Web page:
Comprehensive organization management technology platforms help NPOs achieve the operational efficiency, regulatory compliance and other benefits of large private foundations—like tax and accounting services—for a fraction of the cost.


Lincoln Perspective

Though non-profits must adopt technology solutions to ensure their relevance and survival in the coming years, the market for NPO software remains highly fragmented. Historical underinvestment and a lack of leading brands in the sector have enabled private equity investors to engage in consolidation, looking to capitalize on the benefits that scale can bring. Recent deals in the space over the first two months of 2021 have signaled momentum in the sector, making this an ideal moment for investors to act.

For private equity investors considering entering the NPO software space, Lincoln identifies a few notable factors:

NPOs rely on cloud-based solutions:

By updating and broadening their technology suites, NPOs are able to provide better aid to those they serve, improve employee efficiency and make informed, data-backed decisions on operations. Solutions to watch include:

Primary NPO Software Solutions
Customer / Member Management: CRM solutions that address the unique needs of NPOs and their members Donor Management: Payment platforms to attract, retain and manage donations from various members (e.g., donation pages on clients’ websites, social media, crowdfunding and grant management)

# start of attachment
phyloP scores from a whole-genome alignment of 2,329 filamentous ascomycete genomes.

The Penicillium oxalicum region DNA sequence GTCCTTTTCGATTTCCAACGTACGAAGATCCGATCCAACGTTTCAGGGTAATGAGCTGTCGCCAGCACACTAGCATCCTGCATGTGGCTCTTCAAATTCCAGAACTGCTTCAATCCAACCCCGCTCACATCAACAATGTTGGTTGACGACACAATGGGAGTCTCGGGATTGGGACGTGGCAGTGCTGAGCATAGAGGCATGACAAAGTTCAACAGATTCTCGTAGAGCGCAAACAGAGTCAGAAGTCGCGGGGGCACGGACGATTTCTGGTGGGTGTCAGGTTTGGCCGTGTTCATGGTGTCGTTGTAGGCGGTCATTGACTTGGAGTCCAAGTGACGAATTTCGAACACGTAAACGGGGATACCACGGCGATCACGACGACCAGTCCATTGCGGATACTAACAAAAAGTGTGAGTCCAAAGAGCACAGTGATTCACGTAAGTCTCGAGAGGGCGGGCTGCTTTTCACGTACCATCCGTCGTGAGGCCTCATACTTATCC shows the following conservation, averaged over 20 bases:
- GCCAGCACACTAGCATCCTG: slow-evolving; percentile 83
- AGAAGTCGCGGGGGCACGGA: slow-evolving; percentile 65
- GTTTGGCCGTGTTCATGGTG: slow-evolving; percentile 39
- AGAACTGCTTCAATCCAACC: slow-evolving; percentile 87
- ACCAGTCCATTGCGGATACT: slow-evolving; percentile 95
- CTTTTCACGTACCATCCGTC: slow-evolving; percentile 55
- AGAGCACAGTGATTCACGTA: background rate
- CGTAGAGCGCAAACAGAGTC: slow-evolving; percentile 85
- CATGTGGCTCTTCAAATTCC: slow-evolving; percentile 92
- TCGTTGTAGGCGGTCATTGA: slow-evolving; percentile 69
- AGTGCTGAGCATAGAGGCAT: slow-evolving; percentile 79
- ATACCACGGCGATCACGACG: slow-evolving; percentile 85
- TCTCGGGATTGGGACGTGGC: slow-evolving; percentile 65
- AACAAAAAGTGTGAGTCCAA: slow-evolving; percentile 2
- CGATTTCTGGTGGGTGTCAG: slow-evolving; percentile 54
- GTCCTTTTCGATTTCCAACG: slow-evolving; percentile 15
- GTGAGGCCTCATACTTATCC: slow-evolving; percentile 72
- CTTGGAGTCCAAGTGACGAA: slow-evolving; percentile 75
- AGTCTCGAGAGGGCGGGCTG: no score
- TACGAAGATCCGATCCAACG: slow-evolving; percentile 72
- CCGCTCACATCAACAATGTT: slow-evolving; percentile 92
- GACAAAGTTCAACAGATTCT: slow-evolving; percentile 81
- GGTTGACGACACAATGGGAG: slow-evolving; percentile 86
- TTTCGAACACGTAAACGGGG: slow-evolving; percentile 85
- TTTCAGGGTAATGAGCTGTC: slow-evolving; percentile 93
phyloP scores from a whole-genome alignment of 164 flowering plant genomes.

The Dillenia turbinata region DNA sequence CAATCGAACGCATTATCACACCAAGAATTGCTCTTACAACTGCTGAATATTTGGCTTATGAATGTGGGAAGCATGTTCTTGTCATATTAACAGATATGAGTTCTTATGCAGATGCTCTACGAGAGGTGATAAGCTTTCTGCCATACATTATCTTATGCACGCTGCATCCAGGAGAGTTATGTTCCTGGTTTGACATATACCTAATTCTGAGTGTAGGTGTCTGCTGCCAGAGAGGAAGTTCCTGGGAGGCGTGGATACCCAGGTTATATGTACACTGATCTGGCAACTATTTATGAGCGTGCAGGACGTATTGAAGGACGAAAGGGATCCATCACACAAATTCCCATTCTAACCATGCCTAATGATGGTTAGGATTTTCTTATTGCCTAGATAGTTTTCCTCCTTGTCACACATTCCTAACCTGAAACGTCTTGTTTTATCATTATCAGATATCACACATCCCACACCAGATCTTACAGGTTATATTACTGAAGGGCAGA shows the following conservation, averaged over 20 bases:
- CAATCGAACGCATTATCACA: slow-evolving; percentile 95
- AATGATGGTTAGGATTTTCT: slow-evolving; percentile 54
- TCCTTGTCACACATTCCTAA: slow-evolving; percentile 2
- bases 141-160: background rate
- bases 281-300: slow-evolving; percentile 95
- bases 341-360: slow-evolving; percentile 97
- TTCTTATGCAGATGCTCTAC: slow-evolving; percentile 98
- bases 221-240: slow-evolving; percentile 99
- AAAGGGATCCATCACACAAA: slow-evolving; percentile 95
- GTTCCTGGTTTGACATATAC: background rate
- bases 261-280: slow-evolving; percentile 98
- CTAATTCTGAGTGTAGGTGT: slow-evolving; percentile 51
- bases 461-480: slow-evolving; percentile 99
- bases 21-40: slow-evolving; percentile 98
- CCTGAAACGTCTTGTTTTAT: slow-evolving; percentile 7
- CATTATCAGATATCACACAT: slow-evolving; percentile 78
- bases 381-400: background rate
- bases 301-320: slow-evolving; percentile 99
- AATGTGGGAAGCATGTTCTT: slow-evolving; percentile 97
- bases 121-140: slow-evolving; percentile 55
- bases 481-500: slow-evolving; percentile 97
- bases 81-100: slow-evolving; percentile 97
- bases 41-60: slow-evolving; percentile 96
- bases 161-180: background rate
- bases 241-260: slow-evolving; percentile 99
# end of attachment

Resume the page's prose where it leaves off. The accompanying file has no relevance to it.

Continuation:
Data and Analytics: Software to design and execute data-enabled fundraising campaigns through digital and traditional marketing channels Financial and Resource Management: Cloud-based accounting and workflow solutions tailored to NPOs (e.g. IRS reporting for tax-exempt status)
Corporate Social Responsibility: Tools to connect a team to relevant NPOs, manage relationships, facilitate employee donations and volunteer work and track impact Digital Services: Technology that enables effective interactions between companies and their customers

Providers adapt business models for NPOs:

As NPOs face increasing resource constraints, providers that stand apart from the crowd are developing business models that address and solve for these constraints. For example, foundation management provider Foundation Source developed a payment model in which donor fees are based on AUM.

ESG plays a part:

For private equity players considering ESG factors in their portfolio, NPO software solutions also make for a prime socially responsible investment. For example, NPO software solutions may be attractive to managers of major university endowments who are increasingly answering to students and alumni who are interested in the social and environmental impact of their investments.

Buy and build strategy sees success:

The highest quality PE-backed platforms seek to acquire for both scale and functionality, offering services across major non-profit categories (arts & culture, healthcare, education, religious organizations) while capturing the full range of technology tools. Customer relationship management, fundraising and payments are particular areas of interest. As PE investors evaluate additions to their platform, they should consider acquiring capabilities that larger strategics lack, positioning their offering for a sale down the line.

Software translates to other industries:

Margins in the NPO software space are favorable, and the technology tools NPOs are utilizing have applications to other sectors, allowing investors to look upmarket and compete with larger strategics. In 2021, Lincoln expects additional platforms to emerge as PE-backed companies seek liquidity and sponsors new to the market aim to acquire highly scaled assets.